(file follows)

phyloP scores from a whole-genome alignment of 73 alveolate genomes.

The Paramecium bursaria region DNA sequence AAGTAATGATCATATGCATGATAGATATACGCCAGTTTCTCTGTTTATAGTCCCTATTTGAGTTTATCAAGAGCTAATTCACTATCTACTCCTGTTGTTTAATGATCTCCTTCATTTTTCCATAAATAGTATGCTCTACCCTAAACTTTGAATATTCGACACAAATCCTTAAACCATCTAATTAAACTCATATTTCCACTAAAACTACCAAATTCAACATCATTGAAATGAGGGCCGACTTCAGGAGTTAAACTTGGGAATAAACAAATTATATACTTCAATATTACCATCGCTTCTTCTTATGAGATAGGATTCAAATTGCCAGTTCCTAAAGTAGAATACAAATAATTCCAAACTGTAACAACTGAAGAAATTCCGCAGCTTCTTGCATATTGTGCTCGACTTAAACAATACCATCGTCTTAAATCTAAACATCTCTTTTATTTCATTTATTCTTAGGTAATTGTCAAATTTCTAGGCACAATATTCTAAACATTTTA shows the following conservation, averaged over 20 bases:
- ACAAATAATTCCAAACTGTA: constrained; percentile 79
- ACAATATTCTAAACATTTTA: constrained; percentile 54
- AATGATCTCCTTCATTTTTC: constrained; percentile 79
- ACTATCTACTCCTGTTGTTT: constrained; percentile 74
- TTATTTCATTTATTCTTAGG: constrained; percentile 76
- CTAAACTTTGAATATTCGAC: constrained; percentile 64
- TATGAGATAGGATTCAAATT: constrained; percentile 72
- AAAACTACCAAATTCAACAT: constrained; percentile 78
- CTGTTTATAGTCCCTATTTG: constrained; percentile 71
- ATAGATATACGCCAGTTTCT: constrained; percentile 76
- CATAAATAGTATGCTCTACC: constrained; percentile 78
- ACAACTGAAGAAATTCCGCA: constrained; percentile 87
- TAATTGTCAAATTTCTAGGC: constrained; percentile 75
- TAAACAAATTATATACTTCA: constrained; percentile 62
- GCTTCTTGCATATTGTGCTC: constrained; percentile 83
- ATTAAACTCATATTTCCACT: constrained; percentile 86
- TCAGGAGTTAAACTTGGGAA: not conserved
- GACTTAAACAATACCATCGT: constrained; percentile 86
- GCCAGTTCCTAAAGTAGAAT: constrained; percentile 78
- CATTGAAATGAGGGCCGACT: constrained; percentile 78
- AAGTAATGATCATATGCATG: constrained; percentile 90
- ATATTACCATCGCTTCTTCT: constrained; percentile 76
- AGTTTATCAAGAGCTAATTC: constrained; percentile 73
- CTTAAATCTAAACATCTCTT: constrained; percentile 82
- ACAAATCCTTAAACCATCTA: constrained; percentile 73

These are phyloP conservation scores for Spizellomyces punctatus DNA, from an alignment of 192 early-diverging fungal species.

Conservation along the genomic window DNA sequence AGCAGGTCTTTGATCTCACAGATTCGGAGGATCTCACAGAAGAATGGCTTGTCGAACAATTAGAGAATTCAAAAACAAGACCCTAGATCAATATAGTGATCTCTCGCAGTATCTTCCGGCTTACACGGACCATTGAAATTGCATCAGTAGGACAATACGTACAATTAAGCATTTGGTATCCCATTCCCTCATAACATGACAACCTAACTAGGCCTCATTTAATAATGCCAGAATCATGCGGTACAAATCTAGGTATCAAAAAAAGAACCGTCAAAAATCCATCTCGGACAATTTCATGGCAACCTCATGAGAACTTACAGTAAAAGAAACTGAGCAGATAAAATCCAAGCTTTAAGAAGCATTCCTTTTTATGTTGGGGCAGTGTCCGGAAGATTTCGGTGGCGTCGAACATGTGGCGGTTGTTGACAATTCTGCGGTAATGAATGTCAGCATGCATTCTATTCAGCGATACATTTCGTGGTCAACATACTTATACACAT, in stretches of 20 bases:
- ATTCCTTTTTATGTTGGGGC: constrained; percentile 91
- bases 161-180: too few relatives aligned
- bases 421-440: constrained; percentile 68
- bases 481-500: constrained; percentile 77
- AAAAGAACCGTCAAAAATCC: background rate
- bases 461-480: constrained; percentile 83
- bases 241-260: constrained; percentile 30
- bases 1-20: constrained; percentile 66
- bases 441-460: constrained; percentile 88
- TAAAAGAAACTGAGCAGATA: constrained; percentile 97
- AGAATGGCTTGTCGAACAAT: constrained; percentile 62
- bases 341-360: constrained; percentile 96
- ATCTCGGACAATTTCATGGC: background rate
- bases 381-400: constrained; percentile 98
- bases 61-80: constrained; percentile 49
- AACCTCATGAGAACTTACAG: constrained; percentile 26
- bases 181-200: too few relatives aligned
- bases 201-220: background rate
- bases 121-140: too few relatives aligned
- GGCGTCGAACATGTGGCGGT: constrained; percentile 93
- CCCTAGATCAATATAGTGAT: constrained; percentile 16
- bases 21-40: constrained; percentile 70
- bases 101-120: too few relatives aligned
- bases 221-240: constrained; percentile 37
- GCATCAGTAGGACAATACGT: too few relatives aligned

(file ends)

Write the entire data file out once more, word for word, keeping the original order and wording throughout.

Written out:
phyloP scores from a whole-genome alignment of 73 alveolate genomes.

The Paramecium bursaria region DNA sequence AAGTAATGATCATATGCATGATAGATATACGCCAGTTTCTCTGTTTATAGTCCCTATTTGAGTTTATCAAGAGCTAATTCACTATCTACTCCTGTTGTTTAATGATCTCCTTCATTTTTCCATAAATAGTATGCTCTACCCTAAACTTTGAATATTCGACACAAATCCTTAAACCATCTAATTAAACTCATATTTCCACTAAAACTACCAAATTCAACATCATTGAAATGAGGGCCGACTTCAGGAGTTAAACTTGGGAATAAACAAATTATATACTTCAATATTACCATCGCTTCTTCTTATGAGATAGGATTCAAATTGCCAGTTCCTAAAGTAGAATACAAATAATTCCAAACTGTAACAACTGAAGAAATTCCGCAGCTTCTTGCATATTGTGCTCGACTTAAACAATACCATCGTCTTAAATCTAAACATCTCTTTTATTTCATTTATTCTTAGGTAATTGTCAAATTTCTAGGCACAATATTCTAAACATTTTA shows the following conservation, averaged over 20 bases:
- ACAAATAATTCCAAACTGTA: constrained; percentile 79
- ACAATATTCTAAACATTTTA: constrained; percentile 54
- AATGATCTCCTTCATTTTTC: constrained; percentile 79
- ACTATCTACTCCTGTTGTTT: constrained; percentile 74
- TTATTTCATTTATTCTTAGG: constrained; percentile 76
- CTAAACTTTGAATATTCGAC: constrained; percentile 64
- TATGAGATAGGATTCAAATT: constrained; percentile 72
- AAAACTACCAAATTCAACAT: constrained; percentile 78
- CTGTTTATAGTCCCTATTTG: constrained; percentile 71
- ATAGATATACGCCAGTTTCT: constrained; percentile 76
- CATAAATAGTATGCTCTACC: constrained; percentile 78
- ACAACTGAAGAAATTCCGCA: constrained; percentile 87
- TAATTGTCAAATTTCTAGGC: constrained; percentile 75
- TAAACAAATTATATACTTCA: constrained; percentile 62
- GCTTCTTGCATATTGTGCTC: constrained; percentile 83
- ATTAAACTCATATTTCCACT: constrained; percentile 86
- TCAGGAGTTAAACTTGGGAA: not conserved
- GACTTAAACAATACCATCGT: constrained; percentile 86
- GCCAGTTCCTAAAGTAGAAT: constrained; percentile 78
- CATTGAAATGAGGGCCGACT: constrained; percentile 78
- AAGTAATGATCATATGCATG: constrained; percentile 90
- ATATTACCATCGCTTCTTCT: constrained; percentile 76
- AGTTTATCAAGAGCTAATTC: constrained; percentile 73
- CTTAAATCTAAACATCTCTT: constrained; percentile 82
- ACAAATCCTTAAACCATCTA: constrained; percentile 73

These are phyloP conservation scores for Spizellomyces punctatus DNA, from an alignment of 192 early-diverging fungal species.

Conservation along the genomic window DNA sequence AGCAGGTCTTTGATCTCACAGATTCGGAGGATCTCACAGAAGAATGGCTTGTCGAACAATTAGAGAATTCAAAAACAAGACCCTAGATCAATATAGTGATCTCTCGCAGTATCTTCCGGCTTACACGGACCATTGAAATTGCATCAGTAGGACAATACGTACAATTAAGCATTTGGTATCCCATTCCCTCATAACATGACAACCTAACTAGGCCTCATTTAATAATGCCAGAATCATGCGGTACAAATCTAGGTATCAAAAAAAGAACCGTCAAAAATCCATCTCGGACAATTTCATGGCAACCTCATGAGAACTTACAGTAAAAGAAACTGAGCAGATAAAATCCAAGCTTTAAGAAGCATTCCTTTTTATGTTGGGGCAGTGTCCGGAAGATTTCGGTGGCGTCGAACATGTGGCGGTTGTTGACAATTCTGCGGTAATGAATGTCAGCATGCATTCTATTCAGCGATACATTTCGTGGTCAACATACTTATACACAT, in stretches of 20 bases:
- ATTCCTTTTTATGTTGGGGC: constrained; percentile 91
- bases 161-180: too few relatives aligned
- bases 421-440: constrained; percentile 68
- bases 481-500: constrained; percentile 77
- AAAAGAACCGTCAAAAATCC: background rate
- bases 461-480: constrained; percentile 83
- bases 241-260: constrained; percentile 30
- bases 1-20: constrained; percentile 66
- bases 441-460: constrained; percentile 88
- TAAAAGAAACTGAGCAGATA: constrained; percentile 97
- AGAATGGCTTGTCGAACAAT: constrained; percentile 62
- bases 341-360: constrained; percentile 96
- ATCTCGGACAATTTCATGGC: background rate
- bases 381-400: constrained; percentile 98
- bases 61-80: constrained; percentile 49
- AACCTCATGAGAACTTACAG: constrained; percentile 26
- bases 181-200: too few relatives aligned
- bases 201-220: background rate
- bases 121-140: too few relatives aligned
- GGCGTCGAACATGTGGCGGT: constrained; percentile 93
- CCCTAGATCAATATAGTGAT: constrained; percentile 16
- bases 21-40: constrained; percentile 70
- bases 101-120: too few relatives aligned
- bases 221-240: constrained; percentile 37
- GCATCAGTAGGACAATACGT: too few relatives aligned